Europe & Britain | Food

Silver sixpences, 'stir up Sunday' and 8 surprising facts about Christmas pudding

A classic English Christmas dinner would be tragically incomplete without Christmas pudding.

Also known as plum pudding or figgy pudding, this stodgy treat is considered a national symbol of Britain. For many, it’s impossible to resist the heavy-handed combination of dried fruit, warm spices and burning liquor after a long day of festive merriment.

Christmas pudding has a long and somewhat debated history. At the very least, it dates back to a 16th-century dish known as ‘plum pottage’. This version of Christmas pudding contained meat broth to bind all of the ingredients together. However, some trace back the origins of the Christmas pudding as far as the 14th century. This earlier rendition more closely resembled porridge and didn’t contain any meat. 

You might be a Christmas pudding lover. Or maybe you’re a conscientious objector to pud’. Perhaps you’ve only heard about this festive dessert from classic Christmas songs and tales like Charles Dickens’s A Christmas Carol. Whichever it is, you will definitely be surprised to learn these intriguing Christmas pudding facts.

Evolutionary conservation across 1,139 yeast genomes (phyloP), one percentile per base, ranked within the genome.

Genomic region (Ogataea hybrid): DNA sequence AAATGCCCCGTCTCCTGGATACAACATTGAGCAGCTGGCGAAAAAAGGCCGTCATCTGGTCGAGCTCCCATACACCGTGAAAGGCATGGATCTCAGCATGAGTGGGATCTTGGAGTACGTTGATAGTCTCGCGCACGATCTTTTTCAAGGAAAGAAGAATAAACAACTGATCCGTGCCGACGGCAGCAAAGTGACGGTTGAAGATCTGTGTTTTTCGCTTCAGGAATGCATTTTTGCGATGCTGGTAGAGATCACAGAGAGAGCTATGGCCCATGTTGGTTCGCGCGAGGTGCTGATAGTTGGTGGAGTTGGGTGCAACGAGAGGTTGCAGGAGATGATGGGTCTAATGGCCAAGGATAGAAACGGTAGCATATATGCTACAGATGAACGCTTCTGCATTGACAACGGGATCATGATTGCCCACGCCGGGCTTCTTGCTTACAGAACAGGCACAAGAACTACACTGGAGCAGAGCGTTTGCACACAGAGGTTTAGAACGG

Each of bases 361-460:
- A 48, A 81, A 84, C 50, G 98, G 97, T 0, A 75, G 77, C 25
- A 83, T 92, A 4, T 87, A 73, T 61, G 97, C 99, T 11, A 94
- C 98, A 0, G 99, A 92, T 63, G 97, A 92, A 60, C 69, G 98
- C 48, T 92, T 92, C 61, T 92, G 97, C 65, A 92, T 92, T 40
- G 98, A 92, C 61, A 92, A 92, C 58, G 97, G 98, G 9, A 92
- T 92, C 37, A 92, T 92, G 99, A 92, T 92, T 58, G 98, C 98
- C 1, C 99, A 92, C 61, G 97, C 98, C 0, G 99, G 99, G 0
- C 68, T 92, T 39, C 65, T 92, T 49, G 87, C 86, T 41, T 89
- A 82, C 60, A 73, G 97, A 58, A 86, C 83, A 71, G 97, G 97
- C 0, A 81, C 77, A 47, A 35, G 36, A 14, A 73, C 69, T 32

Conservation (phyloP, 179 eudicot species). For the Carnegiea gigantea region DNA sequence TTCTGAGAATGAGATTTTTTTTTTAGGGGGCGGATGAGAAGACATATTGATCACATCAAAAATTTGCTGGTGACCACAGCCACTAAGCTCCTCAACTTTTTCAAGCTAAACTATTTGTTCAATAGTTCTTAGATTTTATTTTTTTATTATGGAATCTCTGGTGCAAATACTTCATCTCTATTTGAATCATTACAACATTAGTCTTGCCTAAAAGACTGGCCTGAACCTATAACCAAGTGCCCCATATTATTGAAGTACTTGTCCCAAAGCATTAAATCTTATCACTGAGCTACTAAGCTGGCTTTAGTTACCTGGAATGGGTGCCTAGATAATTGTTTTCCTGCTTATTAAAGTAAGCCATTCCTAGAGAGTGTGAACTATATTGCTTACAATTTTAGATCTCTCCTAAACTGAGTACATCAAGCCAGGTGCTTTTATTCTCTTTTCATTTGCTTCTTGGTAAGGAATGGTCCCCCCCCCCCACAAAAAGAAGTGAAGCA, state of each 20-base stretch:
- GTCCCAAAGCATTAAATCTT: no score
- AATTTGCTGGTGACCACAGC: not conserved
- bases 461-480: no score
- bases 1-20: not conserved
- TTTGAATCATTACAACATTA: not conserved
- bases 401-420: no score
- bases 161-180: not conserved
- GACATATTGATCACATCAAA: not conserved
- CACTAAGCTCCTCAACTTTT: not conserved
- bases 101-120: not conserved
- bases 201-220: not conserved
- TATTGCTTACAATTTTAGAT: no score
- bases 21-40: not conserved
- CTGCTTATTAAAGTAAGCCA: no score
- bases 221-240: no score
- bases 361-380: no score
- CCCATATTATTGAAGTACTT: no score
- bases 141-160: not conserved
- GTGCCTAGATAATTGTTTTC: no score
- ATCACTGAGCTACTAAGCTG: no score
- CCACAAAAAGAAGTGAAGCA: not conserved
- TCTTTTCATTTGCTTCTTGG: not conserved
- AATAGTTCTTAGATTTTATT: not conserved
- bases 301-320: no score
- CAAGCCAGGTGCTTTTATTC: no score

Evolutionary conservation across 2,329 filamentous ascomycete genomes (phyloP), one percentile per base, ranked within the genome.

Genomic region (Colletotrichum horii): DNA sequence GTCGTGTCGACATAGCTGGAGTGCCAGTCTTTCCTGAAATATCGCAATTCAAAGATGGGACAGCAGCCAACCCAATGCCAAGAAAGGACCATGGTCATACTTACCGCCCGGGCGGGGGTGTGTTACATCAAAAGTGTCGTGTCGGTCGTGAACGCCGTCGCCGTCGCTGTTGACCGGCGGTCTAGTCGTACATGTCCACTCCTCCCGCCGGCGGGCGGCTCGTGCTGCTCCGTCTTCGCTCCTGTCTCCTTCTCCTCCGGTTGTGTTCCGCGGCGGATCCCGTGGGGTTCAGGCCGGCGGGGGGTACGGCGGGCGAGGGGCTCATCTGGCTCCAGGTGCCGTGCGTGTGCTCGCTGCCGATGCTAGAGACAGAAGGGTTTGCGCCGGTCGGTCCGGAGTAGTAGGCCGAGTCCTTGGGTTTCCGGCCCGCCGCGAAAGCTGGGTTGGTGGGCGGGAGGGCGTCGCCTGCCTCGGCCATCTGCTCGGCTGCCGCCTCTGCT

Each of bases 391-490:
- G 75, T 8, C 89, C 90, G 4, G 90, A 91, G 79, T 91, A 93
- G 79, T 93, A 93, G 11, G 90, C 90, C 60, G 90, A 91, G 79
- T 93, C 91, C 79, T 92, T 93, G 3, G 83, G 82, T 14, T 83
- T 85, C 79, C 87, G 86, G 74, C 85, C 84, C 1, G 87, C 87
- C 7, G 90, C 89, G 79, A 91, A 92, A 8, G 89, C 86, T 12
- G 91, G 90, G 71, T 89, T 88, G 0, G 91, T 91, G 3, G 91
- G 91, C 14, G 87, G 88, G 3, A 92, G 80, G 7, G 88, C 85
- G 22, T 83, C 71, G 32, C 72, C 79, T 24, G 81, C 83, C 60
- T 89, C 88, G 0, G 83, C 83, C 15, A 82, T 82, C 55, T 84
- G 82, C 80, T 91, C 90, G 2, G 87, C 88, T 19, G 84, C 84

British Christmas Pudding

It’s only fitting to start with the original and the best, as the Brits would argue.

Silver sixpences

Stuffing baked goods with inedible items is, strangely enough, a very common occurrence across Great Britain and beyond. At Samhain, the Irish stuff Barmbrack (a dense fruitcake) with fortuitous tokens like rings, rags and sticks. To celebrate Saturnalia or Christmas, the Spanish insert one lucky dry bean into their Roscon de Reyes (also a type of fruit cake). It should be no surprise then to learn that the English add a silver sixpence (coin) into their Christmas pudding. Whoever finds the silver sixpence in their slice of Christmas pudding is said to be granted good luck for a year. However, if they have to get a filling from the dentist after crunching down on said sixpence, that luck might be a bit unreliable.